In Nigeria, the Campaign against Unwanted Pregnancy (CAUP) was initiated by a team of three medical doctors who were seeing many women die or suffer grievous health consequences from complications of unsafe abortions. Launched in 1991, over a period of 14 years CAUP has succeeded in placing unsafe abortion firmly on the political agenda and its members have carried out ground-breaking research on abortion in Nigeria and trained health providers in treating abortion complications. CAUP continues to advocate for changing the abortion law from a legally restrictive to a more liberal one .
Organisations such as Clinicians for Choice and Medical Students for Choice in the US and Doctors for a Woman’s Choice on Abortion in the UK are examples of initiatives by health care providers to expand access to abortion through legal changes and advocacy within the profession.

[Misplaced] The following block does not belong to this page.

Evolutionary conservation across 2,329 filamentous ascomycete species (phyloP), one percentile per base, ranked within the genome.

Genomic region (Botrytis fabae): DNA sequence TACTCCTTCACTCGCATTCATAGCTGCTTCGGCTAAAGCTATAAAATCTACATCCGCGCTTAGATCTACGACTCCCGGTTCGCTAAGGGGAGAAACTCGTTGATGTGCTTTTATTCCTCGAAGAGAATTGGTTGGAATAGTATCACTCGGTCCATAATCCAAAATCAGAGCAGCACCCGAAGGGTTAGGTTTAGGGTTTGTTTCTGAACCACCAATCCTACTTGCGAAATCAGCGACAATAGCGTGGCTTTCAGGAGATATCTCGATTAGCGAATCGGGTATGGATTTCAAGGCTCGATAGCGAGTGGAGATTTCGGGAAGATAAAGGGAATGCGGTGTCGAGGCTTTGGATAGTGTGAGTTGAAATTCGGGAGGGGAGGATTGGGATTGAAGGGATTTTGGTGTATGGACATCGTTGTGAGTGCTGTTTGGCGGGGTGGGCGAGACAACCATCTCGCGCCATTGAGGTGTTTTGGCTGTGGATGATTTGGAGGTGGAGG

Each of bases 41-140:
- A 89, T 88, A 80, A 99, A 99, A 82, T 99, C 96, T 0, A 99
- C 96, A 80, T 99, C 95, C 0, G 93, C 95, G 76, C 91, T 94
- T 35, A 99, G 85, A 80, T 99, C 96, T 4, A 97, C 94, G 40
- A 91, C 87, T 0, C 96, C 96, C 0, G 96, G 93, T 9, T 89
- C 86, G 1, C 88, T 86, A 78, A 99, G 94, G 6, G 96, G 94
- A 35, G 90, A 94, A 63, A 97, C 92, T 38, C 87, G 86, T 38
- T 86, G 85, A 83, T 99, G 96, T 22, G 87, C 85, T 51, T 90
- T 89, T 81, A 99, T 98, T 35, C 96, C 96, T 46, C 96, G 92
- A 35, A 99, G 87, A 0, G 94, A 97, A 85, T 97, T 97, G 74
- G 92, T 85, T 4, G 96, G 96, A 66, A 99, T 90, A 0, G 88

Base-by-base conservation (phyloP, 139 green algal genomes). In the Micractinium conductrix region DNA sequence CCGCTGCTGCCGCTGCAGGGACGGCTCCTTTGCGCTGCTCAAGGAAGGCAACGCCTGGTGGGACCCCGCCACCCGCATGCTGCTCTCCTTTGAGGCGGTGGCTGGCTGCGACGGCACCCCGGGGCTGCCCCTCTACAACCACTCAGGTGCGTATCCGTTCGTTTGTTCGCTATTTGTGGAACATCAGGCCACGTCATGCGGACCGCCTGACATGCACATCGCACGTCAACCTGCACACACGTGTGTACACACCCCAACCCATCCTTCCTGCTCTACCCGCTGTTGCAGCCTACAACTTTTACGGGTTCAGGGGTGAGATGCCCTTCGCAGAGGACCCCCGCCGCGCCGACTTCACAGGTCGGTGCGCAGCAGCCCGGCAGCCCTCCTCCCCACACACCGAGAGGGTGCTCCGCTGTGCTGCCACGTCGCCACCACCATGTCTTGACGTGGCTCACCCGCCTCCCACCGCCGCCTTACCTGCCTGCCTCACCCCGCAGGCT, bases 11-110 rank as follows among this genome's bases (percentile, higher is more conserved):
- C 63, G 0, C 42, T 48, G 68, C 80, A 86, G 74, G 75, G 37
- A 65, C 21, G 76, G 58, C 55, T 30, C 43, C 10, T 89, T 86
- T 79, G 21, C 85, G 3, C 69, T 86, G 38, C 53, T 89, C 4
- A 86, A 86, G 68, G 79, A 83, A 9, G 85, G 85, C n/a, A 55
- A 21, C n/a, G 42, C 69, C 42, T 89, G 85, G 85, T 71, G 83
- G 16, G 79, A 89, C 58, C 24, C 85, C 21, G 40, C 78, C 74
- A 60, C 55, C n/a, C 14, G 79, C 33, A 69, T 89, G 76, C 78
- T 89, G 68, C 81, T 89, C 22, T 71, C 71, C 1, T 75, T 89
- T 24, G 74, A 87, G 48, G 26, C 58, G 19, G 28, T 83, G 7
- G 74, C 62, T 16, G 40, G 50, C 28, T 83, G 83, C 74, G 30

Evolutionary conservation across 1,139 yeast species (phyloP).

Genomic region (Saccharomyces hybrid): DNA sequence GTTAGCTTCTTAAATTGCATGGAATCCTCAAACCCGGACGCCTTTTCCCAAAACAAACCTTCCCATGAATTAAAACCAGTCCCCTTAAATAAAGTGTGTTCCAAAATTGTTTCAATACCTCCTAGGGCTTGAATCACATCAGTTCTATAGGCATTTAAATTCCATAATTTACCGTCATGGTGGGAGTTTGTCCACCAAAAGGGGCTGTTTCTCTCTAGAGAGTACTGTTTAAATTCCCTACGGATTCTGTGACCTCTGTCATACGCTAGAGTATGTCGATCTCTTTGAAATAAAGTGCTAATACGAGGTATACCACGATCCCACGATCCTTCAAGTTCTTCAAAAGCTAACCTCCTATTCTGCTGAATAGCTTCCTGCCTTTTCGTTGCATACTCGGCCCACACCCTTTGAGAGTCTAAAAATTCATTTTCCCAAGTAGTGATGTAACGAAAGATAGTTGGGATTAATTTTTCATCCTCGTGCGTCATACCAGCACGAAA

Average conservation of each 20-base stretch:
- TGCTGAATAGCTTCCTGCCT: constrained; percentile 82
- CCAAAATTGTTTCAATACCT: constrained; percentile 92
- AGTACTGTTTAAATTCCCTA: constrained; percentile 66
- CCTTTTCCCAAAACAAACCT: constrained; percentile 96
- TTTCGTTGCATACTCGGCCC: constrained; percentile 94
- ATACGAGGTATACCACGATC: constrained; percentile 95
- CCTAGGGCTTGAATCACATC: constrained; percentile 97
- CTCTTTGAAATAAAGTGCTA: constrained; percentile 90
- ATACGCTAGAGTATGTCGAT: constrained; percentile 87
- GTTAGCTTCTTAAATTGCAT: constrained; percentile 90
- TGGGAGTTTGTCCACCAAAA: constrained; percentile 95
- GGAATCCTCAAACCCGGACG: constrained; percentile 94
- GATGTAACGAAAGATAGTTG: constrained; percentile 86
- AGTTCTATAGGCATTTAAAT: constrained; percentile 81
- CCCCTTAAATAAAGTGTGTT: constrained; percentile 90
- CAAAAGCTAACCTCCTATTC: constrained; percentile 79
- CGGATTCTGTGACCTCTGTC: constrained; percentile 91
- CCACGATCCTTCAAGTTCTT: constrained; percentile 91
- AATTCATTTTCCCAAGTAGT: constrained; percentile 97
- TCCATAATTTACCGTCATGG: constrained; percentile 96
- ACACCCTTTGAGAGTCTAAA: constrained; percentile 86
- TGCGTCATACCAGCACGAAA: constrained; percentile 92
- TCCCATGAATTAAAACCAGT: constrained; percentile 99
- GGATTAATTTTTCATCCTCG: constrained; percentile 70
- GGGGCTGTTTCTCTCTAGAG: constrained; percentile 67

This section draws on these experiences to present some examples of ways in which health providers and health managers can advocate for medical abortion, and/or contribute to the advocacy process through training and research.
2. An advocacy agenda on medical abortion for health care providers
· Reform of restrictive laws, policies and regulations.
In addition, where malpractice insurance for clinicians is a major issue, as in the United States, physicians must advocate to have medical abortion included in their general coverage, rather than as part of an expensive obstetrics-gynaecology package, which makes medical abortion prohibitively expensive for primary care clinicians who do not otherwise provide obstetric services.